No matter if you just started out in photography or are advanced. Sooner or later you will start post-processing your photos. Adobe Lightroom is the market leader if it comes to organize your photos and developing your raw files. Lightroom is a non-destructive editor of your photos. None of the changes get applied to your photos until you export the final result. Later on, you can always go back and change what you did or start over from scratch, because Lightroom also helps you organize your images.
Adobe moved to a cloud-based and subscription model where you have to pay monthly or annually to use their software. There are no more stand-alone versions like in the past where you were able to just buy Lightroom and pay once and use it for the rest of your life. Now everything is based on Adobe Creative Cloud.
For people who just want to get into post-processing and looking for a cheap alternative, there are two great alternatives. Both of them are free and open source. Also, both are available for Linux, Windows, and macOS.
Both are great to develop your raw files. If you are just starting, you might not know what raw files are. Raw files are minimally processed data from your camera’s sensor. Therefore they include the most amount of information and are best used to be edited to make the most out of your images. If your camera has the option to shoot in raw, do it. Most cameras give you the option to shoot in raw and jpg. That way you always have a file available for immediate use.
However, if you want to get into editing your photos, you should only use raw files. Once you shoot in raw, most image editors can’t view raw files. Some of them may be able to view the embedded jpg, but it has a lower resolution than the actual picture.
Below the two alternatives. This is not a direct comparison between the two rather than more an introduction into both.
When I started to look for free alternatives for Lightroom, I found darktable. Mostly friends and readers asked me if I know a good free software to edit images. I have used darktable for a while and coming from Lightroom, it’s a big of a change from the user experience. I edited some of my raw photos and it did as great of a job as Lightroom would do.
darktable is a possible raw-processor if you try to open raw files with GIMP, a photoshop alternative. Set up is very easy, you only have to install GIMP and darktable and every time you want to open a raw image in GIMP it will automatically launch darktable so you can make adjustments if you want and then load it into GIMP.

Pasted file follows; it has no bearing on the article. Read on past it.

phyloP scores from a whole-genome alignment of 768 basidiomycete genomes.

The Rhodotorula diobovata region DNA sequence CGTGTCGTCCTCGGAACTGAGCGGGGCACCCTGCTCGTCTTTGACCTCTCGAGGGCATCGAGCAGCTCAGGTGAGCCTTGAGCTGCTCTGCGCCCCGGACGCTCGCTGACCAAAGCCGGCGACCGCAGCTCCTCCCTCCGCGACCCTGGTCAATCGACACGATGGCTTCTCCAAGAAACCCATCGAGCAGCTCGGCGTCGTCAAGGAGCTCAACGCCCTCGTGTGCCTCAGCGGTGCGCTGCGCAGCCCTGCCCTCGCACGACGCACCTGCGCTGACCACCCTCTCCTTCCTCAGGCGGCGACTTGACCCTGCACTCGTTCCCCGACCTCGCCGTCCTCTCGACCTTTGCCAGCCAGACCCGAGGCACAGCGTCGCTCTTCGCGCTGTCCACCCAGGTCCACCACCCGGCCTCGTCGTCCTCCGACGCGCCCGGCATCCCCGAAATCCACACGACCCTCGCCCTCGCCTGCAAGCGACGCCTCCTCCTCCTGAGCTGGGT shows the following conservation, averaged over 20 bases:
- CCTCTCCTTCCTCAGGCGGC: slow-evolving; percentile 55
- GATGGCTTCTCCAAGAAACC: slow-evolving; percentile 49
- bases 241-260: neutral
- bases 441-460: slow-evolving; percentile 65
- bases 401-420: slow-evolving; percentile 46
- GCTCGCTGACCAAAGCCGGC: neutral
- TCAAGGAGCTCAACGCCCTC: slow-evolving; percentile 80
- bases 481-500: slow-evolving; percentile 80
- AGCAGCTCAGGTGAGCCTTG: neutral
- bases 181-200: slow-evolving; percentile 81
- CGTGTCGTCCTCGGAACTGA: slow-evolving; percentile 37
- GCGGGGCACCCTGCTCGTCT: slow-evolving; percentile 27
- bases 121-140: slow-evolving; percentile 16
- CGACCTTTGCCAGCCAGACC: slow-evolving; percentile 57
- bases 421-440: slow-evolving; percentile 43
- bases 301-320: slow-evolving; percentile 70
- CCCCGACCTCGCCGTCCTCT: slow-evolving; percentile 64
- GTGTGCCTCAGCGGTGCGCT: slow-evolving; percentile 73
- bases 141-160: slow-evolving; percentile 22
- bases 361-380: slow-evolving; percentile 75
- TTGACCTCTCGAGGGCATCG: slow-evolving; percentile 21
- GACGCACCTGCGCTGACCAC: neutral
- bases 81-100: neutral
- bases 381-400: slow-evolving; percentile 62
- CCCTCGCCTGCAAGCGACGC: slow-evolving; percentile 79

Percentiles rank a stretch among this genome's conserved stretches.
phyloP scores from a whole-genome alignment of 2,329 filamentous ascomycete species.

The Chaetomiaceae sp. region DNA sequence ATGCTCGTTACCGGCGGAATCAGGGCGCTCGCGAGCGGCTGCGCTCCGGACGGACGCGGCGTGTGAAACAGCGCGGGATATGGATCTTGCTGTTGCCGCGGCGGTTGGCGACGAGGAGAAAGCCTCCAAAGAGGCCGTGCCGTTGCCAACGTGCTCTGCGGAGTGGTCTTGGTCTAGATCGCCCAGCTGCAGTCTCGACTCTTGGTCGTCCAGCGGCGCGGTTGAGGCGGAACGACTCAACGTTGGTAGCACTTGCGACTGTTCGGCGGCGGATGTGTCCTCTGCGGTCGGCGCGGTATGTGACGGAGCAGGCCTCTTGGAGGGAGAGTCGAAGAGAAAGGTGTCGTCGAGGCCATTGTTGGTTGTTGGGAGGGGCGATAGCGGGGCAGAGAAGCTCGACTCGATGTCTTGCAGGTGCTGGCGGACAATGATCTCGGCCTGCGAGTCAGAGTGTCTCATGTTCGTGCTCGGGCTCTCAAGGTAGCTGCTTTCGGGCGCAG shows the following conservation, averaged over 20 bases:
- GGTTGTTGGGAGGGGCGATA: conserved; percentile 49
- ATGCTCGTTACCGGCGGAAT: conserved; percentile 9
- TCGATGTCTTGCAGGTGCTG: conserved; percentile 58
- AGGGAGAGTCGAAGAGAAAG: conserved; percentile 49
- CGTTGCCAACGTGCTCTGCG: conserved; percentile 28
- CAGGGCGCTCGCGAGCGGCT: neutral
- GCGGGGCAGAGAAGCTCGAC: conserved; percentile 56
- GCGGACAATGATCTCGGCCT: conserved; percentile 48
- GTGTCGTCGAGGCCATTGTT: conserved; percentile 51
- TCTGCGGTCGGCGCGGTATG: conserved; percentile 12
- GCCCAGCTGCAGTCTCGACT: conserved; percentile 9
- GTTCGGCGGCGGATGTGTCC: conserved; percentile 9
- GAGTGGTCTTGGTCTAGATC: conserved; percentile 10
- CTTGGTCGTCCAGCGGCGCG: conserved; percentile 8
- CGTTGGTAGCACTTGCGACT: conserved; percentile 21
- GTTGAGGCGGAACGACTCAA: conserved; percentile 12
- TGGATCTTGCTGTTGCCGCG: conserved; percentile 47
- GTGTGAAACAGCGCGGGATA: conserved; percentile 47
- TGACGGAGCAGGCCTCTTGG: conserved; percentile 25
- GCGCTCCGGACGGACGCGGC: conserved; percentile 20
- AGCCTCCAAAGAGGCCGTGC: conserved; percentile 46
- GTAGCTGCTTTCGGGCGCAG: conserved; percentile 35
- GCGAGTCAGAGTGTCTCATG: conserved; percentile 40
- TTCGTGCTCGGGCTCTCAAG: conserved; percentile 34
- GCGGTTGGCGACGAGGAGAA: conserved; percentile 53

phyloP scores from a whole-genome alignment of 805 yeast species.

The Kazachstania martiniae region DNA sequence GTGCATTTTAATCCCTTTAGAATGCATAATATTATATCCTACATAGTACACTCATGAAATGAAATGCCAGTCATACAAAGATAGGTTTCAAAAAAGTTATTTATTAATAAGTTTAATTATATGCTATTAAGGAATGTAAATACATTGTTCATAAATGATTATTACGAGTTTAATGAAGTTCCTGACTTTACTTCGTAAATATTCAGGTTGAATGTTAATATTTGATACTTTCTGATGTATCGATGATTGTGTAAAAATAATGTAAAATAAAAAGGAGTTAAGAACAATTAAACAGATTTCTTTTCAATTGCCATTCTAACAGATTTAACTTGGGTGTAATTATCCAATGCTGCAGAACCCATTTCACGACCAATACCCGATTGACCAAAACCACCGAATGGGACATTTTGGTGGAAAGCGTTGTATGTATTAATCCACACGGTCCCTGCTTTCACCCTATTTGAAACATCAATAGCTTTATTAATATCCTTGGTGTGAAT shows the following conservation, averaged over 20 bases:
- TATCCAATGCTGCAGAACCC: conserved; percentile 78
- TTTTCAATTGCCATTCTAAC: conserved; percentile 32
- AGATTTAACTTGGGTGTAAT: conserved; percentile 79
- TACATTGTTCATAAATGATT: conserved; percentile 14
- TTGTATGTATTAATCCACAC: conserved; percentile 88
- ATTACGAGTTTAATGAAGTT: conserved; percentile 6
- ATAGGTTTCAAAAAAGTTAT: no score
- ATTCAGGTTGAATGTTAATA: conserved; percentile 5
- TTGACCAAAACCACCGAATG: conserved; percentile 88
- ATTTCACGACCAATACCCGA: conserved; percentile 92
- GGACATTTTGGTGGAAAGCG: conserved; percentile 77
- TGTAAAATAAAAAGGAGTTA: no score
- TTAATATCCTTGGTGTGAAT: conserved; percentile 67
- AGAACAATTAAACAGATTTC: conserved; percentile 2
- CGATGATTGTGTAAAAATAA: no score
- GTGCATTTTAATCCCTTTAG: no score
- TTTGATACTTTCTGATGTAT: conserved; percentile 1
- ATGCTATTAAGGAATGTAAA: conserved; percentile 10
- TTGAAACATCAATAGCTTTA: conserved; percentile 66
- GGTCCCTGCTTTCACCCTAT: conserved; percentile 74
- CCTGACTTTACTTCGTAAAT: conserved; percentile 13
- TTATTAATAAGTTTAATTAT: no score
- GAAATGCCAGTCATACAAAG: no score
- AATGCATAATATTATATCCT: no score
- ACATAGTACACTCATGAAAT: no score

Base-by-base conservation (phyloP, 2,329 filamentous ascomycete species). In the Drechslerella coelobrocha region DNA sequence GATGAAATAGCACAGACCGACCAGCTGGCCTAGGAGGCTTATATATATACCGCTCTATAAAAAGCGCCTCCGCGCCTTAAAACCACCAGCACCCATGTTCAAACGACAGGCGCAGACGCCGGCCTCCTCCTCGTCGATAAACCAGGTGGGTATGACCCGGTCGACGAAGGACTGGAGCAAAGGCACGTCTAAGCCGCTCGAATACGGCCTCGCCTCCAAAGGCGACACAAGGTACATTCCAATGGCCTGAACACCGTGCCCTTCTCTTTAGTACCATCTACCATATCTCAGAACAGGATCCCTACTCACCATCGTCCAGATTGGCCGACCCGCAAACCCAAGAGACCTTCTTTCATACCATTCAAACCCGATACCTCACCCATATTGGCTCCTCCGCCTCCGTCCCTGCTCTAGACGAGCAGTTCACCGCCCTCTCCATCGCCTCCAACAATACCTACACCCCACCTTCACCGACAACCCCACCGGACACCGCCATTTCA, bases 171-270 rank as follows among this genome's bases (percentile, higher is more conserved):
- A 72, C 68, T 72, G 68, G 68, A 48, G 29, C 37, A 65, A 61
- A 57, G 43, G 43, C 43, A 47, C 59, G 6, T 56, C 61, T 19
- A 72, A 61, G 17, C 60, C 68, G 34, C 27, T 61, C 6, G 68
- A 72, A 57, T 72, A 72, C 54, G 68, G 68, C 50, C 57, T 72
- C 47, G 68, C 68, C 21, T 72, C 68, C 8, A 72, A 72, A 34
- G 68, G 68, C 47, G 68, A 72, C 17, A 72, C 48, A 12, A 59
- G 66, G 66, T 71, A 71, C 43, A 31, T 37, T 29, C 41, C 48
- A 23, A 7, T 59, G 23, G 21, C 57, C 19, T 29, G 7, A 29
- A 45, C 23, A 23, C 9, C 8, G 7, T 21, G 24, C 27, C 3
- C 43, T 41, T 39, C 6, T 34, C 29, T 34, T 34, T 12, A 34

RawTherapee has been around for a while now and seems to be a solid product. Very stable and intuitive to use. The user interface reminds me more about Lightroom, which makes it easier if you come from Lightroom. Even tho, it’s not a copy of Lightroom’s interface, but for me just more intuitive. It’s a full-fledged raw editor and comes with all the tools you need to get the best out of your photos and also to archive them.
Both are two great products and they work both on all major platforms. As I don’t have enough experience with both yet, it’s hard to judge and tell which one is better. Both do a great job and are very reliable. Both of the screenshots above show the editor module of each software in it’s out of the box setup. I found that RawTherapee is slightly better if you have a low-end PC. All my tests were done on Windows 10 and using the raw files of my Canon EOS 5d Mk II. Yeah, I know the camera is old, but it still takes awesome pictures.
Besides darktable and RawTherapee, I found a few other free alternatives but it seems development has stopped many years ago. That’s why I didn’t include them in this list.
What’s your preferred editor? Do you know of another alternative? Let me know in the comments.
Peter has a passion for Traveling, Photography, and Geocaching. These are the best ingredients for amazing adventures all over the globe. “Traveling is fun, no matter if you stay in a luxury hotel or travel like a backpacker.” Peter shares his experiences on his Blog www.gatetoadventures.com
Some of Peter’s photos are published on corporate websites, in-flight magazines, travel guides, and much more.